Soon after receiving this certificate from Mr. Chandler some of the Saints in Kirtland purchased from him both mummies and papyrus. Thereupon, the Prophet, with W. W. Phelps and Oliver Cowdery as scribes, began to translate the strange hieroglyphics. To their infinite joy, they found that one of the rolls contained the writings of Abraham, whereas the other contained the writings of Joseph, who was sold into Egypt. The first of these the Prophet translated, at least in large part, if not in full. It recounts the trials of Abraham in the idolatrous home of his fathers, and his own miraculous deliverance. It tells also of the creation of the world, and of the spirits before, and reveals the system of astronomy understood by the ancient patriarch. The Book of Abraham, an invaluable and truly authentic record translated by divine inspiration, forms now an important part of the Pearl of Great Price.

It appears that the papyrus—roll containing the writings of Joseph was never translated—nor can it be so now. The Saints retained possession of the mummies, and carried them along in their wanderings, until they became settled in their new home—Nauvoo, the Beautiful. There, the mummies were displayed in the Nauvoo Mansion, built by the Prophet. After the death of the Prophet, however, the mummies and the papyrus-rolls were sold. For some time they were exhibited by a syndicate in St. Louis. Thence, they were sold to a museum in Chicago. When the great fire swept Chicago in 1870, the museum was destroyed; and with it, presumably, the historic mummies and the sacred records of old. All that we have preserved to us, then, of these interesting papyrus records is contained in the Book of Abraham.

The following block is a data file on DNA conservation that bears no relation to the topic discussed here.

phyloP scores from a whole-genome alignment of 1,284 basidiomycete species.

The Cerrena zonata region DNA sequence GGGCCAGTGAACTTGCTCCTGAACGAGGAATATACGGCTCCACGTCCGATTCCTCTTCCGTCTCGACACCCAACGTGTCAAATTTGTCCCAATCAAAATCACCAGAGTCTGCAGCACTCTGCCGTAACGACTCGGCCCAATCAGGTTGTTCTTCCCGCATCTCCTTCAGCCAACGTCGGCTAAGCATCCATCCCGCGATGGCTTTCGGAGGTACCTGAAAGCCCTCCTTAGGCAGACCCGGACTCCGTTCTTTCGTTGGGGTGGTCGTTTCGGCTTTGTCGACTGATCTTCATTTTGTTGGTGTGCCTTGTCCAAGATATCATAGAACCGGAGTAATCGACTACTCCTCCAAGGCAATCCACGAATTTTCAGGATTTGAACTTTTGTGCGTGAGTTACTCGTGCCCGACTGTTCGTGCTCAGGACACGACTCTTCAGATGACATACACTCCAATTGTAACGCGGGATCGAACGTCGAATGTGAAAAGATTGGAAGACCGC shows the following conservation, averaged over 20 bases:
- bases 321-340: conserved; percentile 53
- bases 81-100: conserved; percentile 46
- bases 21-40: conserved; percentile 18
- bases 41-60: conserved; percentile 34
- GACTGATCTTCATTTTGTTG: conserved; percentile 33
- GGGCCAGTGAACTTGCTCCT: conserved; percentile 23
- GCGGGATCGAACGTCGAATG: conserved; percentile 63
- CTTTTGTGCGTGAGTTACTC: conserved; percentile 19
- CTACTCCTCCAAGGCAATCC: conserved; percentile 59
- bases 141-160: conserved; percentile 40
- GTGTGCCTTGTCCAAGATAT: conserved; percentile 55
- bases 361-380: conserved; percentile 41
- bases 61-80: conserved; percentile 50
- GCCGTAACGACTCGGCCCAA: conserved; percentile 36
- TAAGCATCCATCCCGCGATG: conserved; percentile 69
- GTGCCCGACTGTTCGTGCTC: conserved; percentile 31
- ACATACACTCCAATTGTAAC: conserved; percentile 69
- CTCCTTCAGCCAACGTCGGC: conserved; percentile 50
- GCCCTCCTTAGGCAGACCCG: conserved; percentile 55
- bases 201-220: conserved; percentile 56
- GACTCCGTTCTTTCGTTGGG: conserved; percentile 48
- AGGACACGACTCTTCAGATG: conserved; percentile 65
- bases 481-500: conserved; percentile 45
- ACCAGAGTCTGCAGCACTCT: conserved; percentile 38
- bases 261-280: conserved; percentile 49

Thus the knowledge of the Saints was extended, the hand-dealings of God with His ancient people were made known, and many sacred writings were added to the scripture already possessed by the Church. The King James version of the Bible was already accepted "as far it was translated correctly." The Book of Moses deals with the beginnings—with the fundamentals. It reveals how man came first to know of God, of His Son, Jesus Christ, and of the divine plan of salvation. It supplies the living truth of man's relationship to God, which the Authorized Version—through the interference of the opinions of men—had lost. And it looks hopefully forward to the future, when the earth shall cease weeping, and the King of glory shall come in. Without that portion of inspired scripture contained in the Book of Moses, we should lack much in our knowledge of the history of God and man.

In like manner, the Book of Abraham supplies a keenly felt want in the minds of religious men. Independent of the Book of Moses, it corroborates all that is taught there. And it goes further. From it we learn important truths concerning a pre-existent state; and from it we learn more fully, too, of the worlds, and the creation of worlds. The science of creation is perhaps no where else so fully explained as in the Book of Abraham. Without this strange record, too, we should lack much in our knowledge of the history of God and man.

Another act, then, in the great drama of the Restoration has been accomplished. To knowledge has been added knowledge. To the sacred record contained in the Bible was added that of the Book of Mormon. And now, to both of these, are added two others, briefer than either of the first, but wanting nothing in significance to the people of God.